In All the Pretty Horses by Cormac McCarthy, the main protagonist, John Grady Cole, exiles himself to Mexico when his known and beloved way of life is threatened. This experience to him was both alienating and enriching. He gets to where he is going only to have everything he has worked for taken from his hands. He is left alone and sad, but full of new insights about the world around him. John’s relationship with and the death of Jimmy Blevins, his love for Alejandra and her abandoning him, and his lost position at the hacienda ranch are three main events that leave John alienated, but enriched with worldly ideas and understandings he would take to the grave. Jimmy Blevins, fatally shot, provided John with intuition about the importance of companionship. His death also provided knowledge of the consequences of the decisions a person makes. Although John had not known Blevins long, he felt a sort of responsibility for him, especially because he presumed he was younger than him by a couple of years. Even though their relationship was not a very close one, nobody wants to see anyone be executed for a mistake that was made at such a young age. This event saddened John, and made him feel about about, and even regret Blevins’ fate. From Blevins, John learned how important companionship can be. Blevins was extremely grateful that he had met John, and that is why he gave him the rest of his money before he was executed. John also was shown that the consequences of his actions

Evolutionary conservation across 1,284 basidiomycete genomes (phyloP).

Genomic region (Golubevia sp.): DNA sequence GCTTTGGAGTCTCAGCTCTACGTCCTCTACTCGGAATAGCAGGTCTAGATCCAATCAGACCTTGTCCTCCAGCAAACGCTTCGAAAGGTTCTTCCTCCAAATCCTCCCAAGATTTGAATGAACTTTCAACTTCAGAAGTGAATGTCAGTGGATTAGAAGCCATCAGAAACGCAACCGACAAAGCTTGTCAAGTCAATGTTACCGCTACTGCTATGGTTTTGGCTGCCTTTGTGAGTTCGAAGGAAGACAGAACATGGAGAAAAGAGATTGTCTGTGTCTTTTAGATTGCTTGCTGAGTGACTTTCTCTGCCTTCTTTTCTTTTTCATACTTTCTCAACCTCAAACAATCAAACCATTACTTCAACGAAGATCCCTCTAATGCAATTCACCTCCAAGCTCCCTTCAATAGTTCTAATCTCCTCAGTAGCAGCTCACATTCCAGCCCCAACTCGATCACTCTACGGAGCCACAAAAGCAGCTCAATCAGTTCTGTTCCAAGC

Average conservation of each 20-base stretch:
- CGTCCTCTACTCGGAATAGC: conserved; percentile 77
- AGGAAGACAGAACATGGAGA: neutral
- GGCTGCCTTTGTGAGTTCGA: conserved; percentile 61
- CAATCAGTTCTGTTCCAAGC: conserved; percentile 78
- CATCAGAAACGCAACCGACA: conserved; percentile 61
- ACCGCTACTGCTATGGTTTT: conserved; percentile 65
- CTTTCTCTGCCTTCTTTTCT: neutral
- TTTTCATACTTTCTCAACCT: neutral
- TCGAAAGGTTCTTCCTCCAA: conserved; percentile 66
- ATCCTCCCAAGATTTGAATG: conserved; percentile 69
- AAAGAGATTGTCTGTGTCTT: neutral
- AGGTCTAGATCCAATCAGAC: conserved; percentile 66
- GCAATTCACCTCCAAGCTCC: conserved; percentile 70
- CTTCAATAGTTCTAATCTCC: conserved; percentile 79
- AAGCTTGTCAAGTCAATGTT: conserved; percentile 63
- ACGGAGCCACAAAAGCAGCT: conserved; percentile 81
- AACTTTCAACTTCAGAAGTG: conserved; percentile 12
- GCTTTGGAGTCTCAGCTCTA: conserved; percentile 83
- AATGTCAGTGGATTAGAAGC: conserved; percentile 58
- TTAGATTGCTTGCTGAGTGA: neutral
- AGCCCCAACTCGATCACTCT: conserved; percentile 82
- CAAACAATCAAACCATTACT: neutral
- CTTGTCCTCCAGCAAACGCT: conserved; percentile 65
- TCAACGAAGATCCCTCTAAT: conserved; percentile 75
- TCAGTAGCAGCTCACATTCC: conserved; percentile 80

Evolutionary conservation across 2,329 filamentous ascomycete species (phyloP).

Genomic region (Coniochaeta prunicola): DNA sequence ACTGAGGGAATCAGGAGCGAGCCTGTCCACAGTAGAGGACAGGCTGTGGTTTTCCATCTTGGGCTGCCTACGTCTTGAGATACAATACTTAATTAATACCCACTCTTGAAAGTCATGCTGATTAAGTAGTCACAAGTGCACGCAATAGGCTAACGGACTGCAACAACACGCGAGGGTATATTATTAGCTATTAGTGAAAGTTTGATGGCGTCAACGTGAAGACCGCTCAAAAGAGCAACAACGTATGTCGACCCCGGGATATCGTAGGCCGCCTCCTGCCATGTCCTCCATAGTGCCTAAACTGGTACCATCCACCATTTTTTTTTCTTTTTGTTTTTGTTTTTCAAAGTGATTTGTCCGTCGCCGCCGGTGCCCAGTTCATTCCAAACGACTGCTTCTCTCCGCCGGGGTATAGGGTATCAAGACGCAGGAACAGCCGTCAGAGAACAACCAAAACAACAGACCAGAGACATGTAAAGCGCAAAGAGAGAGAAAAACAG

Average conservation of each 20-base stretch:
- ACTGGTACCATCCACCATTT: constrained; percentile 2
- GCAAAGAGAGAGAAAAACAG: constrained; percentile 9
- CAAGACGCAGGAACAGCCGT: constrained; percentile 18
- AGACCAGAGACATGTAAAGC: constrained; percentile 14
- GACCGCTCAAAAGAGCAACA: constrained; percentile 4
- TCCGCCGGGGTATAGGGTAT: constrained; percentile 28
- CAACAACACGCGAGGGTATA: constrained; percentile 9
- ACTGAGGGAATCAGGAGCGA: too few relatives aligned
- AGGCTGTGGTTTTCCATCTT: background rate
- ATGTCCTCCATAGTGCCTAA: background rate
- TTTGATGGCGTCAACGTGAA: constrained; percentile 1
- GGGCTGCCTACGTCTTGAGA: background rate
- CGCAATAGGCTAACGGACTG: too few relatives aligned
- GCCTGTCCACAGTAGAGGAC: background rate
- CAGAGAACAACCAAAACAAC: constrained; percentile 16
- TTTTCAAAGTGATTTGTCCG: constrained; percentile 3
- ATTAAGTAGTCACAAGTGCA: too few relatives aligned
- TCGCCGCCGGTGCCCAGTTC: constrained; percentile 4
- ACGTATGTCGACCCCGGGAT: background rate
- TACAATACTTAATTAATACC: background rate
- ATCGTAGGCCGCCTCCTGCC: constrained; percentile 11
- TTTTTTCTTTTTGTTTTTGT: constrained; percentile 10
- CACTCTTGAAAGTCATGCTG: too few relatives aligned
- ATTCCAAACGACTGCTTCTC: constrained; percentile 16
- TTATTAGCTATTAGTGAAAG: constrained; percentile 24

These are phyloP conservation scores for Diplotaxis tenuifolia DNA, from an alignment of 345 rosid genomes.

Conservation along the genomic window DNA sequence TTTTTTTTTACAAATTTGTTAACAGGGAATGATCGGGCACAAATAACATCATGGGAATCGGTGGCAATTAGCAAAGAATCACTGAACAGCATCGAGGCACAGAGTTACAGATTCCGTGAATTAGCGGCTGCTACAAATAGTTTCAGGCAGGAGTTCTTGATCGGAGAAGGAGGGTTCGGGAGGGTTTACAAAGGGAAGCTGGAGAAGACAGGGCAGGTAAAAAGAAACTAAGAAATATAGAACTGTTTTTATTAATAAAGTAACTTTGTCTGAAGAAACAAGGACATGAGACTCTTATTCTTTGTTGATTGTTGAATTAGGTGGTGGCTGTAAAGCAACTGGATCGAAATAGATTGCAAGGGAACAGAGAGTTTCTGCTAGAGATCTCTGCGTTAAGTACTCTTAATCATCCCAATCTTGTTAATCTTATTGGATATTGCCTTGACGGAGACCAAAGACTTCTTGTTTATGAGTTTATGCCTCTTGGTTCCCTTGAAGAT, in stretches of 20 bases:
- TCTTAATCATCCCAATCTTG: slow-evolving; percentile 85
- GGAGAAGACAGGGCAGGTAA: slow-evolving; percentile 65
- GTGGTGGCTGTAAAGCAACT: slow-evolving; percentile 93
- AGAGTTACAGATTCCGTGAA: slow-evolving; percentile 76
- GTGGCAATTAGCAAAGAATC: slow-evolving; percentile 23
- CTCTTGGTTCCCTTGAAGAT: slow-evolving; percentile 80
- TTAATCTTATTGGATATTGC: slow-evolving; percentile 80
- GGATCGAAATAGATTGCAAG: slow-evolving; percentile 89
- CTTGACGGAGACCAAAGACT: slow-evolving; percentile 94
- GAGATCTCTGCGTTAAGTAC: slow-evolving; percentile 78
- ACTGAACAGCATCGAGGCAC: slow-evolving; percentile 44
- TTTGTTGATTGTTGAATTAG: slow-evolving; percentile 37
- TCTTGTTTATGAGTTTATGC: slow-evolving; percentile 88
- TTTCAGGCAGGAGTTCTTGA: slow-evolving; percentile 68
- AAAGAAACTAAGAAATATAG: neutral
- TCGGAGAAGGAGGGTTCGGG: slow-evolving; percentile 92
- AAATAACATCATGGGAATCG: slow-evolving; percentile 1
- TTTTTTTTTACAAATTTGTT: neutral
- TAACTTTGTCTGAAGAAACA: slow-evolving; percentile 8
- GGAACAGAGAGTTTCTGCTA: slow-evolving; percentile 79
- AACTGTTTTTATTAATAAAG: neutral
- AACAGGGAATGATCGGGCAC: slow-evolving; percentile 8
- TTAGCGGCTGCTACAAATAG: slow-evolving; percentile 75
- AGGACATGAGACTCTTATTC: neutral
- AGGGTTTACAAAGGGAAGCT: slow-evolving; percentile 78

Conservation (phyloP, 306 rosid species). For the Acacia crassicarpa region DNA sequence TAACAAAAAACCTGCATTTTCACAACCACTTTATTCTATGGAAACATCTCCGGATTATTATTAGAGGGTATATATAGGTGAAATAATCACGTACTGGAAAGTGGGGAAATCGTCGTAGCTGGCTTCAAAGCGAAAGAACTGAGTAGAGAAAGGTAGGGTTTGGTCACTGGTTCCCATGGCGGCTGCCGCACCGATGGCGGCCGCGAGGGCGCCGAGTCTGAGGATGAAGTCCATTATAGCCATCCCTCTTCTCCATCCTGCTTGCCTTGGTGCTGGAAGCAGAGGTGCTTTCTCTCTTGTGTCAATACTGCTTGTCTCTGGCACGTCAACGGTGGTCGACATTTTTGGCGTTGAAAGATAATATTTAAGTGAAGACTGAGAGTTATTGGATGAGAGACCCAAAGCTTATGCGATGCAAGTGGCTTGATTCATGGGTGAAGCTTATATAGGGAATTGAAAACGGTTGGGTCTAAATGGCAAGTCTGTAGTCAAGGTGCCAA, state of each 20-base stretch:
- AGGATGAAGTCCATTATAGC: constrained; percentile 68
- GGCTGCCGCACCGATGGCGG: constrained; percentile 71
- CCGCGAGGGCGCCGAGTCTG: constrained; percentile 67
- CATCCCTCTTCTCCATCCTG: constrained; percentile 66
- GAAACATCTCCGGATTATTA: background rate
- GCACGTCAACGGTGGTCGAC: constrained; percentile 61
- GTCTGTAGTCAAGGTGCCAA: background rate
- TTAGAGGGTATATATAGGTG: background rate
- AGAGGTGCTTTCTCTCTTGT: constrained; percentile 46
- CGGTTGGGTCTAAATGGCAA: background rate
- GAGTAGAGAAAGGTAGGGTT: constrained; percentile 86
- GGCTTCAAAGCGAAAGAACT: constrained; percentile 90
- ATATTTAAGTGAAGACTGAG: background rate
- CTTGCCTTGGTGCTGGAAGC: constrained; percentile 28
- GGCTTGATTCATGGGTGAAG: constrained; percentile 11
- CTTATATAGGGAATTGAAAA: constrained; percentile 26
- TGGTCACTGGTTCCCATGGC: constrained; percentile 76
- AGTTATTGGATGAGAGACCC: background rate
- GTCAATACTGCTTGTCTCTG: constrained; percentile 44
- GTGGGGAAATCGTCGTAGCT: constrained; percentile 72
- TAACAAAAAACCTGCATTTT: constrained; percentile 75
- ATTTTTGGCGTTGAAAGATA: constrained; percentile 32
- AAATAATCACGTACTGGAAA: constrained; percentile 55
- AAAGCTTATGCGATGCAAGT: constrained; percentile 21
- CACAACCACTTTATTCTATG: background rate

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People greatly value honor, and they will disregard everyone else and put themselves in danger in order to achieve it. For example, Tom wants it to be harder to get Jim out of his confinements, ignoring the fact that he is a human being and it is essential to his health and well being that he not remain imprisoned. When he encounters Jim’s situation, he says, “‘Blame it, this whole thing is just as easy and awkward as it can be. And so it makes it so rotten difficult to get up a difficult plan.” ’
Writer Sherman Alexie has a knack of intertwining his own problematic biographical experience with his unique stories and no more than “The Lone Ranger and Tonto Fistfight in Heaven” demonstrates that. Alexie laced a story about an Indian man living in Spokane who reflects back on his struggles in life from a previous relationship, alcoholism, racism and even the isolation he’s dealt with by living off the reservation. Alexie has the ability to use symbolism throughout his tale by associating the title’s infamy of two different ethnic characters and interlinking it with the narrator experience between trying to fit into a more society apart from his own cultural background. However, within the words themselves, Alexie has created themes that surround despair around his character however he illuminates on resilience and alcoholism throughout this tale.